Tag Archives: Vue

Creating a Running Game in VueJS – Part 5 – Gameplay and Graphics

In this, the fifth and final instalment of my series on creating a game using VueJS, we’re going to improve the gameplay a little, and we’re also going to replace our squares and oblongs with graphics.

If you’re new to this series, I’d encourage you to jump back to the first post.

The code for this post is here.

Gameplay and Tidy up

If you’ve played around with the game, you’ll realise there’s quite an easy way to cheat – if you simply press both keys at the same time, it behaves as though you were pressing the keys in quick succession (which, in fact, you are). Let’s stop that by adding a slight delay.

  
onKeyDown(e) {      
            if (this.lastPressed + 50 > Date.now()) {
                return;
            } else {
                this.lastPressed = Date.now();
            }

lastPressed is just added to the data properties.

Next, you may have noticed that we can run past the finish line, and the game continues after it’s finished… which actually means it’s impossible to win, because if you win, once the time gets to zero, you lose.

We can fix this pretty easily by simply stopping the timer once the game is finished; in App.vue, the update function should have the following code where we check when the player passes the finish line:

if (this.playerX > this.finishLine) {
    this.isGameFinished = true;
    this.playerWon = this.isGameFinished && (this.secondsRemaining > 0);
    clearInterval(this.interval);
}
if (this.secondsRemaining <= 0) {
    this.isGameFinished = true;
    this.playerWon = this.isGameFinished && (this.secondsRemaining > 0);
    clearInterval(this.interval);
}

this.interval is set in the init method:

init() {
    this.interval = setInterval(this.update, 10);
    this.startTime = new Date();
    this.startTime.setSeconds(this.startTime.getSeconds() + 20);
},

The next thing we need is to replace our box with some actual graphics.

Graphics

The principle behind animation (any animation, not just in a game) is that you take a series of still picture, and play them rapidly.

I couldn’t find a spritesheet of anyone running, so I created some images of my own; they look absolutely ridiculous, and are essentially made up from using the filled circle and rounded corner rectangle in paint – but then I never claimed to be any good at graphics art. Anyway, for the purpose of this, I’ve dropped them in the assets folder:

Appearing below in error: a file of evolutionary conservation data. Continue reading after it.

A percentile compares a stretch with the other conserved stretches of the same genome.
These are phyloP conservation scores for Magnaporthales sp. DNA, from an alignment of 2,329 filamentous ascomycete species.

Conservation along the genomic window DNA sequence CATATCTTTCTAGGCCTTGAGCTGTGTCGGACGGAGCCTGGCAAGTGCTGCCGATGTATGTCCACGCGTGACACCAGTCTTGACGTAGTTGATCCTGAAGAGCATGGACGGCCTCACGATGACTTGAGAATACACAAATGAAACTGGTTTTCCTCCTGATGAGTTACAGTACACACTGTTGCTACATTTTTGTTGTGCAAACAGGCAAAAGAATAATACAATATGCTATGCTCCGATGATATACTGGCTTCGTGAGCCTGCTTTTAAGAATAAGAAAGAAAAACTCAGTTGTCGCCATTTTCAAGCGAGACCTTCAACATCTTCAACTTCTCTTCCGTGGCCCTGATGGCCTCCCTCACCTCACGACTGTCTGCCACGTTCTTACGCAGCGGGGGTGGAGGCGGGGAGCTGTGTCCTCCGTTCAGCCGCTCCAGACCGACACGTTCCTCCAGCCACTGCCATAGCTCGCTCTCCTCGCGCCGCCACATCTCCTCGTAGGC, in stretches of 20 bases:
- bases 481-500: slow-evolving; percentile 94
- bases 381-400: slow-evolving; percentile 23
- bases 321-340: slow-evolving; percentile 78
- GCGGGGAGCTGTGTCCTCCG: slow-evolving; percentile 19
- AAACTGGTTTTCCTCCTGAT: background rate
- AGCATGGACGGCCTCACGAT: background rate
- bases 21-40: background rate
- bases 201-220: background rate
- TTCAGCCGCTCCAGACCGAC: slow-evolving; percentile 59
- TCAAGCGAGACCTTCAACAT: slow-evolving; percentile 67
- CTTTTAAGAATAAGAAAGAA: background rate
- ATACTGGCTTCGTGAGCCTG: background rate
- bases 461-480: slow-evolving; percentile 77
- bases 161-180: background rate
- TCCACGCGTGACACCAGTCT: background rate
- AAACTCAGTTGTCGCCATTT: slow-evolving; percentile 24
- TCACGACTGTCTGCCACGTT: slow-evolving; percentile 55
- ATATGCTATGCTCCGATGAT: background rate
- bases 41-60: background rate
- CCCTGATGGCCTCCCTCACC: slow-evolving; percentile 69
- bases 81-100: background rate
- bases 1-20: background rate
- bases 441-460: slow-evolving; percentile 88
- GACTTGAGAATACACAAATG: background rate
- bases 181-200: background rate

It’s a pretty good bet that you (the reader) is better at graphics art than I am, so I would strongly encourage you to not use my graphics if you’re following along. However, they’re in the GitHub repo if you wish to.

To start with, we’ll need to store the names of the images, and the last time we switched the image; so we’ll add a couple of variables to the App.vue script:

const images = [ "daley-1.png", "daley-2.png", "daley-3.png" ];
let lastSwitch = (new Date()).getTime();

We’ll also need a data property to track which image we’re displaying:

    data: function() {                    
        return {
            . . .
            currentImageIdx: 0            
        };
    },

The next step is to slightly change our GameObject such that we now display an image:

<template>
    <div v-bind:style="location">
        <img v-bind:src="image" />
    </div>
</template>
<script>
export default {
  name: 'GameObject',
  props: {
    type: String,
    location: String,
    image: String
  }
}
</script>

In App.vue we’ll need to bind that image:

<GameObject
    v-bind:location="playerLocation"
    type="player"
    v-bind:image="playerImage">
</GameObject>

And a computed property to return it:

playerImage: function() {                        
    return require("./assets/" + images[this.currentImageIdx]);
},

That’s pretty much it; all that remains is to cycle through the images. I’ve done this in the update method, and tried to make it faster as you run faster:

if (this.speed > 0) {
    const refreshSpeed = 1000 - (this.speed * 3);
    if ((new Date()).getTime() > lastSwitch + refreshSpeed) {
        this.currentImageIdx = 
            (this.currentImageIdx < images.length - 1) 
            ? this.currentImageIdx + 1 : 0;
        lastSwitch = new Date().getTime();
    }
}

It’s not perfect, but it roughly looks like he’s running faster as you move him faster.

Summary

This is going to be the last post of my very poor attempt to recreate the amazing Sprectrum game of my youth. As I said at the start, I always find this a useful way to try to learn a new front-end framework – you need to learn about how and when the screen is rendered, and how it deals with interesting things like displaying graphics, updating data, etc.

Creating a Running Game in VueJS – Part 3 – Component Files and Installing Vue

This is the third part in a series on replicating a game similar (in some respects) to the ZX Spectrum game “Daley Thompson’s Decathlon”.

To start from the beginning of the series, go here.

In this particular post, we’ll be continuing our refactor by moving out components into their own files.